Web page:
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Bug in HTTimer.c

From: Jens Meggers <jens@meggers.com>
Date: Thu, 13 Jul 2000 17:36:48 +0200
Message-ID: <00fd01bfece0$28ab5610$6b02a8c0@pille>
To: <www-lib@w3.org>

I'm very sure that I found a bug in HTTimer.c. It does only concern Win32 applications in Async mode:

When a timer event happens, it is dispatched by the event loop and the hidden window procedure from the event loop procedure. In Timer_dispatch(..), the event is removed from the event list in case it is not a repetitive event. The procedure calls HTList_quickRemoveElement() to get rid of the event. However, on Win32, events triggered by SetTimer() are always repetitive, so that one has to call KillTimer() to get rid of the corresponding WM_TIMER messages. Thus, the code has to be changed to:

>    if (timer->repetitive)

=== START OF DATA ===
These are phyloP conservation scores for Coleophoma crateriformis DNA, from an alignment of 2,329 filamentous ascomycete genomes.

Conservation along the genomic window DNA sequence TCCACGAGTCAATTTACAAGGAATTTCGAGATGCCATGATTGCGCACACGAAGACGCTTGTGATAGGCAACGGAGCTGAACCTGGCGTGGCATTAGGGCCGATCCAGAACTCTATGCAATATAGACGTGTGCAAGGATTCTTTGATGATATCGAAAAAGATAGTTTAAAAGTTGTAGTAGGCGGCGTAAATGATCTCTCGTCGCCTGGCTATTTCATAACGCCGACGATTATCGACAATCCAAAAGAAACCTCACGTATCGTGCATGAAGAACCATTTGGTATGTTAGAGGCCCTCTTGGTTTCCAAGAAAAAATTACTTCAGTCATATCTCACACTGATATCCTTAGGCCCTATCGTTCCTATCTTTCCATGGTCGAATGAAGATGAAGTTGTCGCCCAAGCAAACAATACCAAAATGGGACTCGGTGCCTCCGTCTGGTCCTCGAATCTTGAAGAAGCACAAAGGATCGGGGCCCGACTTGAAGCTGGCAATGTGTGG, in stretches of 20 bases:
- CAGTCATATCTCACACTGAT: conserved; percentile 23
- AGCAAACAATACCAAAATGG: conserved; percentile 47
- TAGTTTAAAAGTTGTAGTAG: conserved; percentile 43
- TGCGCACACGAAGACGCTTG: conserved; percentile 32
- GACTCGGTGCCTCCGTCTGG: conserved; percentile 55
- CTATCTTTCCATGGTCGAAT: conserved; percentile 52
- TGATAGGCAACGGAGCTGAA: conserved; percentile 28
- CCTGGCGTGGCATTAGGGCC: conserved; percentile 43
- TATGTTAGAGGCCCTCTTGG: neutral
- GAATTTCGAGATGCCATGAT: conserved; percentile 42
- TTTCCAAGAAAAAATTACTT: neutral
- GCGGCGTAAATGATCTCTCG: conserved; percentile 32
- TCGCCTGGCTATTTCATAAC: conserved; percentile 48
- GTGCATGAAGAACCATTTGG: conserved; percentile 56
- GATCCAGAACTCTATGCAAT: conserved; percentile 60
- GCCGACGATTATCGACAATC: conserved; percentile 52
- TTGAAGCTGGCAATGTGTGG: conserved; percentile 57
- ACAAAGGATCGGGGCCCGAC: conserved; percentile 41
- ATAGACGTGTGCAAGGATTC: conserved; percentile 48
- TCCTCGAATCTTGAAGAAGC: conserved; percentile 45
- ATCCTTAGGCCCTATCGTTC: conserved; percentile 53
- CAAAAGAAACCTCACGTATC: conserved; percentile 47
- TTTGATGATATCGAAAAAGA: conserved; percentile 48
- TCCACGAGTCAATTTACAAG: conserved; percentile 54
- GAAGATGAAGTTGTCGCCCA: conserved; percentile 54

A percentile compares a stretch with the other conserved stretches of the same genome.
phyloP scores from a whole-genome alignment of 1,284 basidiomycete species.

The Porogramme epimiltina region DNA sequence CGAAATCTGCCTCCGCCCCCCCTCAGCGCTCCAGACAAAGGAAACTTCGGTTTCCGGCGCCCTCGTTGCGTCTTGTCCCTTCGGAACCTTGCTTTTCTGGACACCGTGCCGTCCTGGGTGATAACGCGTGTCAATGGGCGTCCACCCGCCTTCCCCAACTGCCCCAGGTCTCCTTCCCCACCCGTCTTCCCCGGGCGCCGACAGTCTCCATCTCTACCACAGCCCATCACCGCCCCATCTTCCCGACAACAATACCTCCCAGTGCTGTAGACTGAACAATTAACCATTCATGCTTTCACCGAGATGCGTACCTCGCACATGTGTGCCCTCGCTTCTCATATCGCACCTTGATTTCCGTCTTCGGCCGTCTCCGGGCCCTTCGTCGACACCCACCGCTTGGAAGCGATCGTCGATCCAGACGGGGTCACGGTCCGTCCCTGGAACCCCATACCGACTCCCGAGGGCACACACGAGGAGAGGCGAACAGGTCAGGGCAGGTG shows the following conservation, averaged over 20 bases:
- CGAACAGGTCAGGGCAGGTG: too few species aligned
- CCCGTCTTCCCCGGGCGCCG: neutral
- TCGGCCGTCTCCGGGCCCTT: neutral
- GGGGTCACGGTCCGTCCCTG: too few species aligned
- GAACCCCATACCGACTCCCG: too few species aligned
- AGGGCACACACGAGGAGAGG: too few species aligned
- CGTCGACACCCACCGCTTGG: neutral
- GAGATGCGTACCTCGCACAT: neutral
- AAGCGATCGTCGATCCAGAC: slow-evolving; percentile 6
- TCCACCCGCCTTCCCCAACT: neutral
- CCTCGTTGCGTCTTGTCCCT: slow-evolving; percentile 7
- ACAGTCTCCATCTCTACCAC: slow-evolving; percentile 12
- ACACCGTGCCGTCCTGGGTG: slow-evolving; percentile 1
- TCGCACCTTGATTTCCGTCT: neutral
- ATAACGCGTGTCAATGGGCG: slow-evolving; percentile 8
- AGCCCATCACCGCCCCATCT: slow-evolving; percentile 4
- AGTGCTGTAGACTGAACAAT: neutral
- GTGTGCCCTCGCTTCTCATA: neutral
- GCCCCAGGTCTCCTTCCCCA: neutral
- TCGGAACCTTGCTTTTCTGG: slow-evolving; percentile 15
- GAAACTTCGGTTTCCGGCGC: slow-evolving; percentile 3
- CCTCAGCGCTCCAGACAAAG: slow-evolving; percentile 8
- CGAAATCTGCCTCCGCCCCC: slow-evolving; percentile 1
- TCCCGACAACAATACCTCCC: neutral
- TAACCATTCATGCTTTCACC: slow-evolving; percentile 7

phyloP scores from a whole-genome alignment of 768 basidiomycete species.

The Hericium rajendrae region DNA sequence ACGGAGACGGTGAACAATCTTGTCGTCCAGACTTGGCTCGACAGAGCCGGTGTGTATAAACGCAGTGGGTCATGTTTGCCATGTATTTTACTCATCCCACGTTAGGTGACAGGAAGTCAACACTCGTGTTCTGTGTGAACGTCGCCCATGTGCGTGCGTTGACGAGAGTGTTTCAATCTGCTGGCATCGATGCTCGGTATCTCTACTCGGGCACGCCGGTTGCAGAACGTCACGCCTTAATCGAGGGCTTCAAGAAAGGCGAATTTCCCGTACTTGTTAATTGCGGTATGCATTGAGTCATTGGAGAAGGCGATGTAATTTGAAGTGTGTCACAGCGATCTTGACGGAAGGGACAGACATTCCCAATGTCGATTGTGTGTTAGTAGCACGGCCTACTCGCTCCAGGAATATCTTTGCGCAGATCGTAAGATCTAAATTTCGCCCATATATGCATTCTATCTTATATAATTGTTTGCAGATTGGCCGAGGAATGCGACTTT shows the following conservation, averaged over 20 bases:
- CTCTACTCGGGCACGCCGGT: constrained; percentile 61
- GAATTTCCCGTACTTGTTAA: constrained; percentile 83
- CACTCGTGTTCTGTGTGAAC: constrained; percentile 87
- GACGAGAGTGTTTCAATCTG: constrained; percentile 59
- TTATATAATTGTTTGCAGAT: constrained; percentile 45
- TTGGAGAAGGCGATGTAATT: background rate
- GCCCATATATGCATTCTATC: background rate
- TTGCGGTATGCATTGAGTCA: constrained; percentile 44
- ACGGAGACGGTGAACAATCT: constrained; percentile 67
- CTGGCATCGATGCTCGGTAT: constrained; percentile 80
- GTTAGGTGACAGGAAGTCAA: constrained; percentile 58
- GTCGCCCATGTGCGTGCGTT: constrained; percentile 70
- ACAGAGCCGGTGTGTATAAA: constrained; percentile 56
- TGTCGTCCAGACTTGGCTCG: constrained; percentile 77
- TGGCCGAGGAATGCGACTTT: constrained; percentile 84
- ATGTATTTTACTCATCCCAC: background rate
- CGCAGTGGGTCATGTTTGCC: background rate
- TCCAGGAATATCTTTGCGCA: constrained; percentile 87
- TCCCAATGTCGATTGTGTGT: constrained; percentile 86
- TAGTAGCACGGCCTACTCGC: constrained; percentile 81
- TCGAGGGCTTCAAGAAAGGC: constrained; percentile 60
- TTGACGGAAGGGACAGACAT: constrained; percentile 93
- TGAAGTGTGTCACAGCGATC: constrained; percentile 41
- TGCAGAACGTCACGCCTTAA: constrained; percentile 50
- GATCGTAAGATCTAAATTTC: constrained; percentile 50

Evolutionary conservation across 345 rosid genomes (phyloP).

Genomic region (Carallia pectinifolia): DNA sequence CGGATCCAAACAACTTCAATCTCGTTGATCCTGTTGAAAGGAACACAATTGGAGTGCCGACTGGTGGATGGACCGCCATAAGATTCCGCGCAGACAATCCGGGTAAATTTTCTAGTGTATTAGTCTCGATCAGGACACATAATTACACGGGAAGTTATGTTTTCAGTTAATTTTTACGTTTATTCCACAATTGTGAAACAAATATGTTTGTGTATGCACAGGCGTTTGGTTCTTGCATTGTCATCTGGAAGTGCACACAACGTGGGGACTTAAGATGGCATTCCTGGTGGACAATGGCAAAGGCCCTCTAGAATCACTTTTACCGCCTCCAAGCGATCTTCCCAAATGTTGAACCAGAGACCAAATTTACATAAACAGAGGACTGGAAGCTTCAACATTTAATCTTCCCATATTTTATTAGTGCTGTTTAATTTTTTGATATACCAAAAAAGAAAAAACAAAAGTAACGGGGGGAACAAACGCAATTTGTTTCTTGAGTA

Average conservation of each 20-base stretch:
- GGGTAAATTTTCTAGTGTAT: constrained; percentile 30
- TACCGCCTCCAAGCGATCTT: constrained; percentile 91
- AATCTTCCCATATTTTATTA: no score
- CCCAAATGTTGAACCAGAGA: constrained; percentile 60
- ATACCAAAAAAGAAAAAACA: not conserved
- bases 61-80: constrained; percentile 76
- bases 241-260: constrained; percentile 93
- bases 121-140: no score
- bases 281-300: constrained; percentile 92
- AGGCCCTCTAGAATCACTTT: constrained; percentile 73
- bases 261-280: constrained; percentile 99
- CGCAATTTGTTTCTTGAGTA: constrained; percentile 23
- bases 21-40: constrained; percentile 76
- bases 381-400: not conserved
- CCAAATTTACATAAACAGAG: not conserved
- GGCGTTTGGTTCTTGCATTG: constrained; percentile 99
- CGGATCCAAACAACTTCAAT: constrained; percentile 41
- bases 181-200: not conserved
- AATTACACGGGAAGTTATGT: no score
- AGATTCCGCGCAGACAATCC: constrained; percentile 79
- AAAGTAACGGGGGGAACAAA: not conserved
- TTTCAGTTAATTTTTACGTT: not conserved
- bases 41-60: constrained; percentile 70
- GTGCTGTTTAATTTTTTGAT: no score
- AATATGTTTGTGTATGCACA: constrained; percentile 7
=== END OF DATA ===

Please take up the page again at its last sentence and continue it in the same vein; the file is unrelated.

> HTTimer_new(timer, timer->cbf, timer->param, timer->millis, YES, YES);
>    else
> HTList_quickRemoveElement(cur, last);
 // on windows we have to stop the timer 
>    HTTRACE(THD_TRACE, "Timer....... Dispatch timer %p\n" _ timer);
>    ret = (*timer->cbf) (timer, timer->param, HTEvent_TIMEOUT);
>    return ret;

The bug is not really dangerous to you applications. Whithout the patch, your application gets slower after each HTTP request. When a single request is finished, the timer remains in the system and occurs 100 times per second. When dispatched, no procedure is called because the attached timer pointer is NULL. This code is located in Timer_dispatch():

if (timer == NULL) {
#if 0
        HTDEBUGBREAK("Timer dispatch couldn't find a timer\n");
 return HT_ERROR;

Thus, Timer_dispatch() always returns HT_ERROR for each timer that has not been killed. When writing a robot or a server, this can become a huge portion of CPU resources.

Please give some feedback when you think I'm wrong.

Best regards,

Received on Thursday, 13 July 2000 11:33:57 UTC

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